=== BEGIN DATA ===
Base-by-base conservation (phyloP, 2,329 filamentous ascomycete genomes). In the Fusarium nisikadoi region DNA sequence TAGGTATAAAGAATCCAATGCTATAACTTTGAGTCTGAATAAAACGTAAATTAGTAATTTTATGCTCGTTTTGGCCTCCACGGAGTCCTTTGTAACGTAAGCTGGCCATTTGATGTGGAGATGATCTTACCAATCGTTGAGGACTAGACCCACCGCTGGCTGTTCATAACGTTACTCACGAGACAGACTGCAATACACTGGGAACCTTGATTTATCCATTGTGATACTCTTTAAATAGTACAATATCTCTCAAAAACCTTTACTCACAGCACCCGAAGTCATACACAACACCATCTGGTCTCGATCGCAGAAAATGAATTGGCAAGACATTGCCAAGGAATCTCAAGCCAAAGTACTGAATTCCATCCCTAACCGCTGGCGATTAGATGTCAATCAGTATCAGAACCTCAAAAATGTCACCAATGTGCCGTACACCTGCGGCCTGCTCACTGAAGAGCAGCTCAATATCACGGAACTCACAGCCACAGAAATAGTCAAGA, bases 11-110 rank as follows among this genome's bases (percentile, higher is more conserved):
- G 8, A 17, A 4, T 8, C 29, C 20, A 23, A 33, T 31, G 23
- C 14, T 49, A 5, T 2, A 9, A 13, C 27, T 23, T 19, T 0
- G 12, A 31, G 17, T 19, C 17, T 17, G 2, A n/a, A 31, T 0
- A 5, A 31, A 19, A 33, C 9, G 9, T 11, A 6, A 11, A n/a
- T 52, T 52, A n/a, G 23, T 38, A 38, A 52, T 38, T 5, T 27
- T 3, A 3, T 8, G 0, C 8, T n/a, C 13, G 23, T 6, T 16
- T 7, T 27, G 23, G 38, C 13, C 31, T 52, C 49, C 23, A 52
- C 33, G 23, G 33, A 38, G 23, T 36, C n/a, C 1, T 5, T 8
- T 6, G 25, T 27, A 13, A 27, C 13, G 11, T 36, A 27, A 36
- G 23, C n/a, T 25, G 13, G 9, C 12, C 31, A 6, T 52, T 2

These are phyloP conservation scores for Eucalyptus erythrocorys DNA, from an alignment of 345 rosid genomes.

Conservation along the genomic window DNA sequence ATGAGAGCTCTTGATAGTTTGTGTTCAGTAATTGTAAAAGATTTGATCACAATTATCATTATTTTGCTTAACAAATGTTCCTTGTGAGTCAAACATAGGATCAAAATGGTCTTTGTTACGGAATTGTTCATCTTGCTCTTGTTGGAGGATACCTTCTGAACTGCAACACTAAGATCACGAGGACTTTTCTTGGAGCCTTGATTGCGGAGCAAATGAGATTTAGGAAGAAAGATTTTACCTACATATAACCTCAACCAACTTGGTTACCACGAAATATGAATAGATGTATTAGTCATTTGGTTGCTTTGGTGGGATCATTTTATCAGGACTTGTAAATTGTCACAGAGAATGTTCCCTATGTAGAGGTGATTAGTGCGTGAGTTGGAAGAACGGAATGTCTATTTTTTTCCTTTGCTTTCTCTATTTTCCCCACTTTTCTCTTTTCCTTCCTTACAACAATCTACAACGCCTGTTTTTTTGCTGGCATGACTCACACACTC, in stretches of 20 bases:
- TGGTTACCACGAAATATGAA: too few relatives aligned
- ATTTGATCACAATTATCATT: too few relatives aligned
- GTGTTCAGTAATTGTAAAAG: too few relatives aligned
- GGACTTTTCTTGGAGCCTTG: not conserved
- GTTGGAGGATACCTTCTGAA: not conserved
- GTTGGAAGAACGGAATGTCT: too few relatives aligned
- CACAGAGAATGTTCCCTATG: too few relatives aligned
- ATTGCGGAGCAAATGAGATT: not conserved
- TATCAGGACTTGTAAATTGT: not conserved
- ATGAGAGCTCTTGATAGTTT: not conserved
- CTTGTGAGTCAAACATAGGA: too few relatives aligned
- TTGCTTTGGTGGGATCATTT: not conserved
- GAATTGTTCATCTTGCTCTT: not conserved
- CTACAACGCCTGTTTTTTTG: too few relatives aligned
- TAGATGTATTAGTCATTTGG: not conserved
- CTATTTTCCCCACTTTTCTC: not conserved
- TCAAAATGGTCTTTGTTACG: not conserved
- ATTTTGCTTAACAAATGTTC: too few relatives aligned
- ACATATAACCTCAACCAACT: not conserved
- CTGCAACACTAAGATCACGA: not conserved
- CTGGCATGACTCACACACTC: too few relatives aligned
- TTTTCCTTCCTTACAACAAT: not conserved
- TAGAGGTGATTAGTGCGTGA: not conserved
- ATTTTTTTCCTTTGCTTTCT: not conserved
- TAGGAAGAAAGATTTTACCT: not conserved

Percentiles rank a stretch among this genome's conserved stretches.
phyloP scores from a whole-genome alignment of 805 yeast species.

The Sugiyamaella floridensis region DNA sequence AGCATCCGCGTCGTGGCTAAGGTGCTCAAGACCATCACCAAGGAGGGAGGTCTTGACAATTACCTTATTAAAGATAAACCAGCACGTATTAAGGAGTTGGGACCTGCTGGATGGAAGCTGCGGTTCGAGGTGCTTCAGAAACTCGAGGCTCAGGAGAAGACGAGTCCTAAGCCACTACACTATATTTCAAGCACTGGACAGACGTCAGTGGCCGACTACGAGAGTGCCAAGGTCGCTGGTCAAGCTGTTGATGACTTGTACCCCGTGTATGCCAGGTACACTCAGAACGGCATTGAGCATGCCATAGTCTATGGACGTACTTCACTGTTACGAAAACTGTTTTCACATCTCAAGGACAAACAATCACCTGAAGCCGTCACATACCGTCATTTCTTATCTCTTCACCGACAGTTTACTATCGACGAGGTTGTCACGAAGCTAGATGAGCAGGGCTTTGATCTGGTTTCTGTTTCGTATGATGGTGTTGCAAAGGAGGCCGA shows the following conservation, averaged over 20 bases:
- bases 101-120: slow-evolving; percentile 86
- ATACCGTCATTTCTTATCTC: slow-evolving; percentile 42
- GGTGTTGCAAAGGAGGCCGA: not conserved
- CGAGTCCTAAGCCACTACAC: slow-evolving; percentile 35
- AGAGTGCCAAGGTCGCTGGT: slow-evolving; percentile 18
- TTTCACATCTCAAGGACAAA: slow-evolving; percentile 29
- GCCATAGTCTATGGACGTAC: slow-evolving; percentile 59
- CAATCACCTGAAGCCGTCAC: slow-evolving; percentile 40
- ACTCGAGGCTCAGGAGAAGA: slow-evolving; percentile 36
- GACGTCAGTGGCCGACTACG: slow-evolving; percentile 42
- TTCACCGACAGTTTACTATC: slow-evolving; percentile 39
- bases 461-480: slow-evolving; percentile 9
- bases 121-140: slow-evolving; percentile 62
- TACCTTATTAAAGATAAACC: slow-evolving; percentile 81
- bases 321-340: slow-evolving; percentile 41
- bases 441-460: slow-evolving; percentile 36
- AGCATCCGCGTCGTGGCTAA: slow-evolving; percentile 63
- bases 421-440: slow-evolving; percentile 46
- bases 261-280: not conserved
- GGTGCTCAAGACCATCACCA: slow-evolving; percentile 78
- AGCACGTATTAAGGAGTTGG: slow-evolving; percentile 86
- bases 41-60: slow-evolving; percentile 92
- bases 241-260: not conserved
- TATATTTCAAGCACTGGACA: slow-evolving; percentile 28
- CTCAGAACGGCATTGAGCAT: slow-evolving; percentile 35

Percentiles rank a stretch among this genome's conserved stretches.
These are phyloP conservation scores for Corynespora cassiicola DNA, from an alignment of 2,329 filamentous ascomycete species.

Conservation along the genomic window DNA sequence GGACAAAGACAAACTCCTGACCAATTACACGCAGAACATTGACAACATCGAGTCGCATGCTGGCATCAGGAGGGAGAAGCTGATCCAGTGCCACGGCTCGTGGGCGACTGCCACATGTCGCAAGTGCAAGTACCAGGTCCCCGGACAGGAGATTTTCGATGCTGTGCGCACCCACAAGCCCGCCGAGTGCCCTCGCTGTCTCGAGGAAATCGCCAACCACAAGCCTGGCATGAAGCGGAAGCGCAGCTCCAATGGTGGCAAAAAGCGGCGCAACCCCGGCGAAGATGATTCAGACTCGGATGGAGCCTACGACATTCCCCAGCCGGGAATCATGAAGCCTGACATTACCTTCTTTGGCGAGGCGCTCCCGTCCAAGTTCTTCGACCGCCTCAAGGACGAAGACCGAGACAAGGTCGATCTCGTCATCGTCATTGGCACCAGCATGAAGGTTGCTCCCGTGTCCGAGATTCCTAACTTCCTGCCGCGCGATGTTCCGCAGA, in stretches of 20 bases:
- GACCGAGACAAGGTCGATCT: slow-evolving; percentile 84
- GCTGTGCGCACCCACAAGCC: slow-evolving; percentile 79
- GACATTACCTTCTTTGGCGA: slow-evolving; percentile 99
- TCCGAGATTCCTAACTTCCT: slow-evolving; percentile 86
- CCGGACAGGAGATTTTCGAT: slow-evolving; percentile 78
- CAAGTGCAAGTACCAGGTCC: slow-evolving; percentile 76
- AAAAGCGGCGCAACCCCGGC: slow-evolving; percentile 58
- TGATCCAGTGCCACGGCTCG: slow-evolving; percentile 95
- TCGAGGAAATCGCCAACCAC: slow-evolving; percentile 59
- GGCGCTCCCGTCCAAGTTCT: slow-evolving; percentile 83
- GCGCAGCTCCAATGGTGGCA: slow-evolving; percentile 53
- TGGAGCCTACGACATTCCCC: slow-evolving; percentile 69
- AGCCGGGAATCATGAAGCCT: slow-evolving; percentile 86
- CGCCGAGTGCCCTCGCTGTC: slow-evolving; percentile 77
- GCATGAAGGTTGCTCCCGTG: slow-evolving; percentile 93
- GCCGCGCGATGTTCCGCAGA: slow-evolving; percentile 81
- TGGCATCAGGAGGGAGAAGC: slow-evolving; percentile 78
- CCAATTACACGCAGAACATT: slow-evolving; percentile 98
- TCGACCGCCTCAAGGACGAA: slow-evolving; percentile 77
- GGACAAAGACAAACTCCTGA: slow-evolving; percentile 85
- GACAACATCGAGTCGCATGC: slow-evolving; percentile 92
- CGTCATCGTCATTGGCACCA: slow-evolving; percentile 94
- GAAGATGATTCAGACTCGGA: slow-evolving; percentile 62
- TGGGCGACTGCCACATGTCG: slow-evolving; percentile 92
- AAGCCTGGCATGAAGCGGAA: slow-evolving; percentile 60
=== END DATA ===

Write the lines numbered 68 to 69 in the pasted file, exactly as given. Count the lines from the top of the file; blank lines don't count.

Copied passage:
These are phyloP conservation scores for Corynespora cassiicola DNA, from an alignment of 2,329 filamentous ascomycete species.

Conservation along the genomic window DNA sequence GGACAAAGACAAACTCCTGACCAATTACACGCAGAACATTGACAACATCGAGTCGCATGCTGGCATCAGGAGGGAGAAGCTGATCCAGTGCCACGGCTCGTGGGCGACTGCCACATGTCGCAAGTGCAAGTACCAGGTCCCCGGACAGGAGATTTTCGATGCTGTGCGCACCCACAAGCCCGCCGAGTGCCCTCGCTGTCTCGAGGAAATCGCCAACCACAAGCCTGGCATGAAGCGGAAGCGCAGCTCCAATGGTGGCAAAAAGCGGCGCAACCCCGGCGAAGATGATTCAGACTCGGATGGAGCCTACGACATTCCCCAGCCGGGAATCATGAAGCCTGACATTACCTTCTTTGGCGAGGCGCTCCCGTCCAAGTTCTTCGACCGCCTCAAGGACGAAGACCGAGACAAGGTCGATCTCGTCATCGTCATTGGCACCAGCATGAAGGTTGCTCCCGTGTCCGAGATTCCTAACTTCCTGCCGCGCGATGTTCCGCAGA, in stretches of 20 bases: